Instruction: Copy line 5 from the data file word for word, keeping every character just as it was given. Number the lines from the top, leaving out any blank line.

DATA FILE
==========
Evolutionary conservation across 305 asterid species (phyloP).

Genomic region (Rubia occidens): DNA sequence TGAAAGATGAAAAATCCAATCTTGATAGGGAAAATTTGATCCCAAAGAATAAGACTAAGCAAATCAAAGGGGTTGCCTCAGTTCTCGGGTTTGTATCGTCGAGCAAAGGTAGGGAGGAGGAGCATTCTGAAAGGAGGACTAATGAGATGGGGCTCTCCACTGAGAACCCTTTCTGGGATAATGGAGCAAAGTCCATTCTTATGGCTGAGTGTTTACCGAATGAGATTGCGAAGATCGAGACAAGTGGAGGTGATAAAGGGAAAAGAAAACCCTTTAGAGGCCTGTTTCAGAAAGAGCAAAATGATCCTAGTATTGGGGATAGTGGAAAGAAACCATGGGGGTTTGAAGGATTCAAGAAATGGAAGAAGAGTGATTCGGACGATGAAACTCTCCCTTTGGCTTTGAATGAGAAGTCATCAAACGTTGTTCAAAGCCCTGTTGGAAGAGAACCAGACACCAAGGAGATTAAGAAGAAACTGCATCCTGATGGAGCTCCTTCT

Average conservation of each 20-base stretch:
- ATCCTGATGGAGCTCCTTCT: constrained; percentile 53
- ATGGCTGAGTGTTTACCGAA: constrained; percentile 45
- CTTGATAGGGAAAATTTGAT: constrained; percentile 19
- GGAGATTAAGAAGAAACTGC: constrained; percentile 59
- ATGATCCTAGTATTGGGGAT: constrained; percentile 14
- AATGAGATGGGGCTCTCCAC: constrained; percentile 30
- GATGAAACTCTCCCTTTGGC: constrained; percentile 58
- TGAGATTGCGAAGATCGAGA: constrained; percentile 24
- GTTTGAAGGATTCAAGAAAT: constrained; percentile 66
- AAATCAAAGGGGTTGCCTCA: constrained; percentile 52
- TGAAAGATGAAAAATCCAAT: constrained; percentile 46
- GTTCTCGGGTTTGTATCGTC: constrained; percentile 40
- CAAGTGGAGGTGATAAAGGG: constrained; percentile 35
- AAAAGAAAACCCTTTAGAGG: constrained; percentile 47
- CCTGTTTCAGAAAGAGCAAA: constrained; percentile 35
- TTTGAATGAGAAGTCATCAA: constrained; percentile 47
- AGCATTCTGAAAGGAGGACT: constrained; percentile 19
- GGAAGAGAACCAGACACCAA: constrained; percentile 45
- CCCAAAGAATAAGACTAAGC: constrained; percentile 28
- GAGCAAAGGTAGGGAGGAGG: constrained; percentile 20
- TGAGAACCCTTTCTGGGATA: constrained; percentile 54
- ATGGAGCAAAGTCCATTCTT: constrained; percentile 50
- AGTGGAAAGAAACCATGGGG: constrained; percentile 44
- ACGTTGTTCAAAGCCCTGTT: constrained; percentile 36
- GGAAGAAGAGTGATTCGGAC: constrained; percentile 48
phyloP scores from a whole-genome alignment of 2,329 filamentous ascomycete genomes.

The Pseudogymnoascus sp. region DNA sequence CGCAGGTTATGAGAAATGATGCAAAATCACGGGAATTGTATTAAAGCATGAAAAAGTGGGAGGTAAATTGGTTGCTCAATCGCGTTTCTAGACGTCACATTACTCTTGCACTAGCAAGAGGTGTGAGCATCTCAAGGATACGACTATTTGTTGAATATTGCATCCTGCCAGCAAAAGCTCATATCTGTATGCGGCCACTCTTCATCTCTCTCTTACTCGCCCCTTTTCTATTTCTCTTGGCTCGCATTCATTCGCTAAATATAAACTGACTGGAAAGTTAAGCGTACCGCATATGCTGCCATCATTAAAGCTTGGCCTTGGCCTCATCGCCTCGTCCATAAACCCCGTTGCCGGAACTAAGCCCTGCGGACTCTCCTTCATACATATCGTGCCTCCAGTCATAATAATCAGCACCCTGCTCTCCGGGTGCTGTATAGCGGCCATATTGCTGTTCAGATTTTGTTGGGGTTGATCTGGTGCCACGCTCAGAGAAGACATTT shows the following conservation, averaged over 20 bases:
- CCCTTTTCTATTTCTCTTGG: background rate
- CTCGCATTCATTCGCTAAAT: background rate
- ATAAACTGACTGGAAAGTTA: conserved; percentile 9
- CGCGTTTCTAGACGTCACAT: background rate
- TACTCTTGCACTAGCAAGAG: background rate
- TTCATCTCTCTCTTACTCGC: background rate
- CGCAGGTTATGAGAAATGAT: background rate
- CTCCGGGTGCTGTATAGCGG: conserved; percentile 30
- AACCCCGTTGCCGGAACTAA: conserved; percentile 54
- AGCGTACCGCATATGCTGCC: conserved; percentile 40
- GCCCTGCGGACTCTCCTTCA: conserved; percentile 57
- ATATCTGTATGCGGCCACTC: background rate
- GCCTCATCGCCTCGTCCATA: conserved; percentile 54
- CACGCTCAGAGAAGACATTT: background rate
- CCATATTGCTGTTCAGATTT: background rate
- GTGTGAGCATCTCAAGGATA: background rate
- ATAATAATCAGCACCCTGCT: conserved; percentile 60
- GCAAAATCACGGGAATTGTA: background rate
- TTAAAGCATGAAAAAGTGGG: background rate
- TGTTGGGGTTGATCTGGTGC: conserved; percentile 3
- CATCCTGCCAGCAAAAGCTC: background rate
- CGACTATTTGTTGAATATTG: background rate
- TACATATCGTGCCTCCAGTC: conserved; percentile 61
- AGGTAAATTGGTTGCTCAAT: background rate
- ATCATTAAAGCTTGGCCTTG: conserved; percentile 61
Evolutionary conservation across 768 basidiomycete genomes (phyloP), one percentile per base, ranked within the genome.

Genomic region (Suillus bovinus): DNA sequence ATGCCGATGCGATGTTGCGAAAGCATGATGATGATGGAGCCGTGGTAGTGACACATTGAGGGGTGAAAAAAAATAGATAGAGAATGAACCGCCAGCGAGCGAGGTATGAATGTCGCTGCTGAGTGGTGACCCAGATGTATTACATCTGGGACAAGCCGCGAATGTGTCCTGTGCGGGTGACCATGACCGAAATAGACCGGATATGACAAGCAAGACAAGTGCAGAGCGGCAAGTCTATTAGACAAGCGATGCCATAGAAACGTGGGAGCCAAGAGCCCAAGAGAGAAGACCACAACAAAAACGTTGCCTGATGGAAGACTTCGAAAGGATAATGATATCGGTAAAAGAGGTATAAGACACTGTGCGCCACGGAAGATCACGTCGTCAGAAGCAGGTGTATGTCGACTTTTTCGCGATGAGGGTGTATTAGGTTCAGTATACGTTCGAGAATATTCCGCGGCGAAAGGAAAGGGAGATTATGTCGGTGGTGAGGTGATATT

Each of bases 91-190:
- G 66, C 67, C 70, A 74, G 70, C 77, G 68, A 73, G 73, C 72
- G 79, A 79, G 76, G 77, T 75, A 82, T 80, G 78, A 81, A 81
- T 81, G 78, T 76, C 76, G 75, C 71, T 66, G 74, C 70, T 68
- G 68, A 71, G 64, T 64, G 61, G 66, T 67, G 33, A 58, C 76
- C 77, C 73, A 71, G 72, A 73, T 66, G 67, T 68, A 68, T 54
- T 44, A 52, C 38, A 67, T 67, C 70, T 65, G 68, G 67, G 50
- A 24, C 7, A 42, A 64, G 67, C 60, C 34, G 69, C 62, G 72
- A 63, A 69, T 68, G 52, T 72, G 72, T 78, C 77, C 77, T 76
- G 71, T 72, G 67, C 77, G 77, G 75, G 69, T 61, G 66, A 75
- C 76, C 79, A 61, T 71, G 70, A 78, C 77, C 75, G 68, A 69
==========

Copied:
- ATGGCTGAGTGTTTACCGAA: constrained; percentile 45